Harbor Master

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PLEASE BE ADVISED: As of January 1, 2023 the Town of Branford is issuing a moratorium on non-commercial moorings. Any moorings placed without proper registration in accordance with the Harbor Master's office are subject to removal and foreiture at the cost of the owner. This update comes as Branford was notified that our shellfish beds have been degraded due to an over abundance of illegal moorings.



The Branford shoreline offers a wonderful opportunity for boaters and fishermen both recreational and commercial. That being said, Branford’s waterways pose some of the worst navigational hazards in all of Long Island Sound. There are countless reefs and rocks (most unmarked) that surge up from the sea floor and pose serious risk marine traffic.  When boating in Branford, please exercise extreme caution. If you are unfamiliar with the area your best option is to stay in marked navigation channels.


The Branford Harbor Master jurisdiction runs from the Farm River in East Haven to Bear Island in the Thimble Islands and ends at the Guilford town line near Sachem Head. The Branford Harbor master has jurisdiction for approximately 20 miles of shoreline, the largest in Connecticut. The Branford River and Branford Harbor alone has 13 Yacht clubs and Marinas, 1,800 boat slips and 65 Moorings. The Branford Harbor Master has over 500 permitted moorings in his jurisdiction. In ports and harbors along the Connecticut coast and especially in the towns where the mix of water uses is most diverse, State Harbor Masters and Deputy Harbor Masters have a distinct and essential role for ensuring public safety and managing our waterways in the public interest. Theirs is the job of maintaining an orderly haven where all vessels, including commercial fishing boats, tugs, barges, recreational sail and power boats, ferries and excursion vessels, ocean-going ships, and even small, non-motorized craft such as canoes and kayaks, may coexist in safety and harmony.

There are 39 appointed Harbor Masters serving 39 municipalities along the Connecticut shoreline on Long Island Sound and the major rivers that flow into the Sound. Included are diverse areas such as the ports of Bridgeport, New Haven, and New London, recreational and commercial harbors such as Southport, Branford, and Chester, and urban riverfronts at Middletown, Hartford, and Norwich. Harbor Masters and Deputy Harbor Masters work closely with a number of Federal, State, and local agencies, including the U.S. Army Corps of Engineers (Corps), U.S. Coast Guard, Connecticut Department of Environmental Protection (DEP and local police and fire departments.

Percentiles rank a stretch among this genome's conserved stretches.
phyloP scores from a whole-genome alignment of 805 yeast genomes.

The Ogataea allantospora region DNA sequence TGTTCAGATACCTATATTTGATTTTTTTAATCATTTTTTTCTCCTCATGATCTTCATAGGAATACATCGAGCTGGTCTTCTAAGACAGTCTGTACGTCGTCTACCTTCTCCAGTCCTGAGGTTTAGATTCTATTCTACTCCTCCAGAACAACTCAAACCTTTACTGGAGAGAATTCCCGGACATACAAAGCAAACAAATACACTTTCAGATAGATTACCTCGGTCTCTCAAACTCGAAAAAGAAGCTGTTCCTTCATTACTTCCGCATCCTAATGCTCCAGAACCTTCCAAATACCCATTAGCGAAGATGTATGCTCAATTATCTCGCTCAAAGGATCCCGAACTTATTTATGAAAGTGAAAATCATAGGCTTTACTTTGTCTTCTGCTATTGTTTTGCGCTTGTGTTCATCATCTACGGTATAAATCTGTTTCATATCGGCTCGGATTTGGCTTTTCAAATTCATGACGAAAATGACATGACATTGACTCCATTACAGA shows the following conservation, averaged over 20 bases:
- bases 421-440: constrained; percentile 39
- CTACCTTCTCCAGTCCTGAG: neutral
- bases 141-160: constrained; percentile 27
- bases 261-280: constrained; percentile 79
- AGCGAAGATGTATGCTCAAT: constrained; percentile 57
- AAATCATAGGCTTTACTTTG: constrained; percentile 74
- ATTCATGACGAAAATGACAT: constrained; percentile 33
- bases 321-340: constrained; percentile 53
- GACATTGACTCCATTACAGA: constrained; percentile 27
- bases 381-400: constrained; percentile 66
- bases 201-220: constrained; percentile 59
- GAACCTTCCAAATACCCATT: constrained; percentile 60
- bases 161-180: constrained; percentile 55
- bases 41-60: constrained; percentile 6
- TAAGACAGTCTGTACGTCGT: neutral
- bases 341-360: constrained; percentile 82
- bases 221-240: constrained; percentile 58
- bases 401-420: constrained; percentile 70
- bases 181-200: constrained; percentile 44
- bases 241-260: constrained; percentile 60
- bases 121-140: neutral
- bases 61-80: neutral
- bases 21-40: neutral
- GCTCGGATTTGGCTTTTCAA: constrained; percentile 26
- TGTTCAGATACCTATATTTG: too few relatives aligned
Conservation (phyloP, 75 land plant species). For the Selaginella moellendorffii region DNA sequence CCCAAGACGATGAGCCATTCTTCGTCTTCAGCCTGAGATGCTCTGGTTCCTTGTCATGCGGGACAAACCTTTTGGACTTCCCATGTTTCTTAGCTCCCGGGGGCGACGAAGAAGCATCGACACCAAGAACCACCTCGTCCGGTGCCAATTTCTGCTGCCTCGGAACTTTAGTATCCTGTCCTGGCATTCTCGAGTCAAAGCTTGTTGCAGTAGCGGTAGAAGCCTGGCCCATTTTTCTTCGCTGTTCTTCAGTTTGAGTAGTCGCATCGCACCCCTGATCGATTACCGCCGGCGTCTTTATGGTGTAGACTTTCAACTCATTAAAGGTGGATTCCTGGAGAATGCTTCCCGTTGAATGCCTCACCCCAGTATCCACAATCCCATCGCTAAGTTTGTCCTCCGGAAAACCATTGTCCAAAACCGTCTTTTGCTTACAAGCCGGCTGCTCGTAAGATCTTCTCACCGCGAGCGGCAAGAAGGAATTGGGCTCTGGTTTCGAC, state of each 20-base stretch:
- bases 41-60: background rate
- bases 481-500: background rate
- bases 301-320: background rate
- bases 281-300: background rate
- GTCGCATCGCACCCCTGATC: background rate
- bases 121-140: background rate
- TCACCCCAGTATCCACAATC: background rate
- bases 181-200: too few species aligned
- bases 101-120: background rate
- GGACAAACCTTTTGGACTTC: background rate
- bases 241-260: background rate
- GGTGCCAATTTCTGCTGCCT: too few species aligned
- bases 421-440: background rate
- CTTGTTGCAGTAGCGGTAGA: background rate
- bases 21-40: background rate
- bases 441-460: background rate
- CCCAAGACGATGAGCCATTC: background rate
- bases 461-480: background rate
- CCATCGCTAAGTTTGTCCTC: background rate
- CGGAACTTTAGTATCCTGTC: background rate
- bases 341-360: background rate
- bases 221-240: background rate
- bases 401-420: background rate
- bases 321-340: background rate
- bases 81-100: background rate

The powers and duties of the Harbor Masters and Deputy Harbor masters are established in the Connecticut General Statutes, including Sections 15-1 through 15-9 and other sections. One important responsibility is keeping navigation channels and established fairways clear of obstructions. Harbor Masters and Deputy Harbor Masters are also empowered to enforce the provisions of the Connecticut General Statutes concerning removal of abandoned and derelict vessels, including Sec. 15-11a and 15-140c.

The assignment of boat mooring locations and administration of mooring permits is a primary function of the Harbor Master's office. It may also be one of the most difficult, since the demand for mooring locations in State waters has grown over the years while the number of vessels most harbors can accommodate is fairly well fixed. Experience shows it is important to establish that, unlike anchoring, mooring a vessel in State waters is a privilege, not a right.

The Corps is the primary agency for granting Federal approval of mooring locations and has delegated to the Harbor Master approval authority for the installation of individual, noncommercial moorings. Section 15-8 of the Connecticut General Statutes gives the Harbor Master authority to assign mooring locations and require all mooring users to apply for mooring permits.

In summary, Connecticut's Harbor Masters and Deputy Harbor Masters are dedicated officials who strive to perform their statutory duties for the care and supervision of the State's diverse harbors and waterways in the public interest and with the highest level of professionalism. The DOT's Bureau of Aviation and Ports provides information and other assistance to the Harbor Masters and Deputy Harbor masters and describes some of the basic attributes required for these important positions: a Harbor master should be familiar with the local area, its people, and its waters; be skilled in the arts of boat and mooring seamanship and be a person who can be relied on to uphold regulations in a fair, even-handed manner with an appreciation of the public trust.


In the past, moorings in Branford have been unregulated and unmanaged. Effective March 1, 2022, all moorings must be registered with the Harbor Master’s office or else they are subject to removal at the digression of the Harbor Master and his Deputy. For more details on how to obtain or re-registered your mooring please see the moorings page.

Contacting The Harbor Master

The best way to contact the Harbor Master is via email. Email is checked twice a month and all emails are responded to once they have been opened. Alternatively, you can also send a letter addressed to the Harbor Master c/o:  Branford Town Hall 1019 Main Street, Branford, CT 06405.  All mail is opened on the first of the month.